“I would if I was asked to.” Cindy bristled in moralistic defense.
“Have you ever seen a fast food restaurant take cash for a sale and then only ring a one dollar charge into the till?”
“They’re only doing that to make change. That’s a service, not a misdeed.”
“Oh really?” Jessica smiled at her law-abiding friend’s naivety. “It would be just as simple to punch in the correct amount. Under ringing is done to avoid creating a record of the full cash transaction. It’s called tax evasion and it’s definitely a transgression.”
“Tax-avoidance and murder are two entirely different things.” Retrospectively, Cindy knew how easy operating a cash register was, but like most, she didn’t realize what she was witnessing.
“Guess which offense Ottawa prosecutes with more zeal?”
“Hmm,” now it was Cindy’s turn to think. There had to be a reason why they felt compelled to divulge their pertinent information. “What about the severity of the infraction?”
“In for a penny is good for a pound. A crime is a crime. Personally, I think the person doing the tax fraud has done worse. The dollar that they cheat is the same dollar you and I have to pay an extra penny each on to make up for the deficit in the great government sinkhole. On the other hand, what did Romero do? His murders seem to have helped society.”
“It only seems like that to you and I because we benefited.”
“What blessings were William Watson, Frank Thompson and that dirty cop bestowing on Creston? Now in Winnipeg, one unfortunate indigenous woman has her life back. More might reap the reward because Darcy,” that lucky stiff, “has a class action lawsuit and it seems only slime-balls died there too.”
“You’re not planning to say anything about this, are you?”
“Only to you.” Jessica wouldn’t trade Darcy her multiple litigant case for the class act that Romero had been. Losing control to the devil within, she giggled evilly and her voice dropped two octaves. “The only reason I might like to see him caught would be to arrange some conjugal visits in prison.”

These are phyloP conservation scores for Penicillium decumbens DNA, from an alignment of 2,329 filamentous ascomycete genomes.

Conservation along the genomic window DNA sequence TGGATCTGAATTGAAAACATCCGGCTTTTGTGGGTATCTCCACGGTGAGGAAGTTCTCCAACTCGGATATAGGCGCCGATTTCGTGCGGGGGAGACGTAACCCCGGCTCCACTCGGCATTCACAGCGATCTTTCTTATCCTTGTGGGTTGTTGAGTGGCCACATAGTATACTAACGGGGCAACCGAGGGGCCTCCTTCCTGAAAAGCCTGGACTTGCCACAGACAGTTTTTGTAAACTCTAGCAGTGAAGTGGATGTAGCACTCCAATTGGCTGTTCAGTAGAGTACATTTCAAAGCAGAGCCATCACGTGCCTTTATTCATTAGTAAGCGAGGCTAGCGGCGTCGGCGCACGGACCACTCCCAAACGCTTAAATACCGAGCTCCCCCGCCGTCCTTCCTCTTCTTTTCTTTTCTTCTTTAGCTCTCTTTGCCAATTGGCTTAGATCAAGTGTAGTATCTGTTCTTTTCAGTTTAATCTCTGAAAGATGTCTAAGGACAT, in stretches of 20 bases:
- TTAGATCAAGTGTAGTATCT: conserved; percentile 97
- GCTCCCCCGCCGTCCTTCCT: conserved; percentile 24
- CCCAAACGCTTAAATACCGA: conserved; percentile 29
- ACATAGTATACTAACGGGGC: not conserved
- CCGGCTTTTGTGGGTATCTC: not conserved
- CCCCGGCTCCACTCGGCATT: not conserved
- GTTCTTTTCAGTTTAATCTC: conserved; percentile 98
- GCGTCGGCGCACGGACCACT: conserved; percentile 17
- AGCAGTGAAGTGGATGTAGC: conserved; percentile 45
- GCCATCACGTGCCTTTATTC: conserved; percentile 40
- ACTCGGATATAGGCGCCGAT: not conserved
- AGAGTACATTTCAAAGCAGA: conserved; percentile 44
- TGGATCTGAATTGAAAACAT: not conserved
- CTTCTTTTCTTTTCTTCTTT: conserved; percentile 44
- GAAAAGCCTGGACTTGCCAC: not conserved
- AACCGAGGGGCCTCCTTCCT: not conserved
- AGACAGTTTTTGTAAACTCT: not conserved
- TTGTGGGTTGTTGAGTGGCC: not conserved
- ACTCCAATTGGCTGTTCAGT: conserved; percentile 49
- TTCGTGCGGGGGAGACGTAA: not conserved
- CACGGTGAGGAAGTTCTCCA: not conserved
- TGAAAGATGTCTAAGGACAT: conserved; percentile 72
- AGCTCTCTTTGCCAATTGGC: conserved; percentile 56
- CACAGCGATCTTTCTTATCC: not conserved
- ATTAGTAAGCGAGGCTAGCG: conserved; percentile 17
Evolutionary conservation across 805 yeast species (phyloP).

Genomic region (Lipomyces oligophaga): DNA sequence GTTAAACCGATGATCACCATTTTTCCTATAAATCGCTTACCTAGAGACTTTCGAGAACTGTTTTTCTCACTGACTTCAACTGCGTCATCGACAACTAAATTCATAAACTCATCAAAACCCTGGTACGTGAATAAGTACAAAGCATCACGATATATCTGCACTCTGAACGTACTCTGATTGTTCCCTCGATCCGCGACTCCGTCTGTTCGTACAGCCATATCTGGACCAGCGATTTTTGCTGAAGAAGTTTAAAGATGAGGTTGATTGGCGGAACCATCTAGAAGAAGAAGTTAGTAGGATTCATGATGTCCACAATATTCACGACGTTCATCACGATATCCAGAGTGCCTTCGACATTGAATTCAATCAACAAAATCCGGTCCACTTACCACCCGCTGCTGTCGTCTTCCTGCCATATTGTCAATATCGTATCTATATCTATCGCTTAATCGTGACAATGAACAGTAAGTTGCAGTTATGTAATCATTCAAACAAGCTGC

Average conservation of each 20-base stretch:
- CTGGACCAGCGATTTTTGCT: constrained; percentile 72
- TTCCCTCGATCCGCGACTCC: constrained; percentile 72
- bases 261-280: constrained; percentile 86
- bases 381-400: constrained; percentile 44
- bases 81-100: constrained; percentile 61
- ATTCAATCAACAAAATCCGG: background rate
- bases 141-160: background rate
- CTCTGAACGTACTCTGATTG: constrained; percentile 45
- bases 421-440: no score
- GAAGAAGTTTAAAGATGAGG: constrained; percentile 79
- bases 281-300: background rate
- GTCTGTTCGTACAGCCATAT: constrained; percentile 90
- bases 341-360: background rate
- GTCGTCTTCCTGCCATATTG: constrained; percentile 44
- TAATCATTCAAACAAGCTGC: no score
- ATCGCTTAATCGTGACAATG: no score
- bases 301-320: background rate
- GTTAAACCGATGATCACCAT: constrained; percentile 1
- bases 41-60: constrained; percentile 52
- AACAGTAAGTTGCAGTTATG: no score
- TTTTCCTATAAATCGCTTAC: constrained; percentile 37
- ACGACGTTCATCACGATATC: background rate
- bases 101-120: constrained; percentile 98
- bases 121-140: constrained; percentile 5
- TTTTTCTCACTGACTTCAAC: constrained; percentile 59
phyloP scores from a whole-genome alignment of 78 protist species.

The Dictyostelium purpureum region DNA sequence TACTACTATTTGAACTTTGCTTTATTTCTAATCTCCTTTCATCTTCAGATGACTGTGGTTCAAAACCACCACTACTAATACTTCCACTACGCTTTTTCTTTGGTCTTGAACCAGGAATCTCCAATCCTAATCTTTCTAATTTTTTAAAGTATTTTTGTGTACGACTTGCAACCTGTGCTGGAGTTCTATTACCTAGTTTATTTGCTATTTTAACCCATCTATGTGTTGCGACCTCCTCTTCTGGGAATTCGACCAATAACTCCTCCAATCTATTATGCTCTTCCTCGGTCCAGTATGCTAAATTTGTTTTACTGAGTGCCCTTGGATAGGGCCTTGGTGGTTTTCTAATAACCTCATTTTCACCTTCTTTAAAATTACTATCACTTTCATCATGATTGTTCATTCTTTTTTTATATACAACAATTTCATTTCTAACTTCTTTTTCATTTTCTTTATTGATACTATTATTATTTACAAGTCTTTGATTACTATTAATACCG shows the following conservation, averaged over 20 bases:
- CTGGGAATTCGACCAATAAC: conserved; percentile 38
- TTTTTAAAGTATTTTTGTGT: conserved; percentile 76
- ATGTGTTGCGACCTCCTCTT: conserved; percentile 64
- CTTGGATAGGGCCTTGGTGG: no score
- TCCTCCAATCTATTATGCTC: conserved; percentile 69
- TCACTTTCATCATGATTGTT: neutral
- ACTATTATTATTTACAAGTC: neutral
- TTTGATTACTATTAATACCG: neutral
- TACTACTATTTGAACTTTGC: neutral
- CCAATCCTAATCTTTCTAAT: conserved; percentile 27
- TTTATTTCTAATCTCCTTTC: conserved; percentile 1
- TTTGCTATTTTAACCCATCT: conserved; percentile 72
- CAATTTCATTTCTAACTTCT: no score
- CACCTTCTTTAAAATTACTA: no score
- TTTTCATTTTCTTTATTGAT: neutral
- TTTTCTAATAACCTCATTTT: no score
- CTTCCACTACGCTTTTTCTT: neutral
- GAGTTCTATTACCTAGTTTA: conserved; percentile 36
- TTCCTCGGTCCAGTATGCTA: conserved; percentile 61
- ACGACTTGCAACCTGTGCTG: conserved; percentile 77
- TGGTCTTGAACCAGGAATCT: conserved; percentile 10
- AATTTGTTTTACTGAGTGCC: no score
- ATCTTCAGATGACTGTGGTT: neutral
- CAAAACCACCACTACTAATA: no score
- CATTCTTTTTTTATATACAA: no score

“Jessica!” The doctor began with a horrified expulsion of surprise and ended with her head shaking in mock exasperation. “How many serial killers actually have groupies?”
“Cindy, what are you going to do?”
“I don’t know yet. I’m going to think about it because it goes against my law-abiding grain. You’re in it deeper than I, so I’ll likely just follow your lead.” The doctor wagged a reproving finger. “But if I get into trouble, you have to defend me—pro bono publico.”
From Calgary, Doug drove the sports car on a journey that seemed to go on interminably across the center section of Canada. Finally, at Thunder Bay, he couldn’t push himself any further. The potentially incriminating BMW Z5 needed to disappear eventually anyways. A used car lot offered to buy it for less than it was worth. Still, it was a bargain because it saved him the alternative of littering the landscape. For the rest of the distance, that seemed much shorter in an atlas, he was able to relax and sleep on the train.
After flopping boneless onto the motel bed, the tired traveler looked up as his own reflected image gazed down from the ceiling. It seems this motel doesn’t only cater to folks wanting a quiet night’s sleep.
Later that afternoon, Shiva’s Messenger toured the city in his rental SUV. Windsor was almost a suburb of Detroit except it was located in a different nation. Second only to the preponderance of casinos, the number of Adult Entertainment clubs was impressive. In addition to the favorable gambling regulations, laws regarding lewdness were probably less restrictive here than in neighboring Detroit because he soon found many of the strip club patrons were Americans. In some of the larger burlesque clubs, the shows were lavish productions with ribald announcers introducing performers. In some of the smaller ones, the main stage seemed to be only a lure to the more lucrative private shows.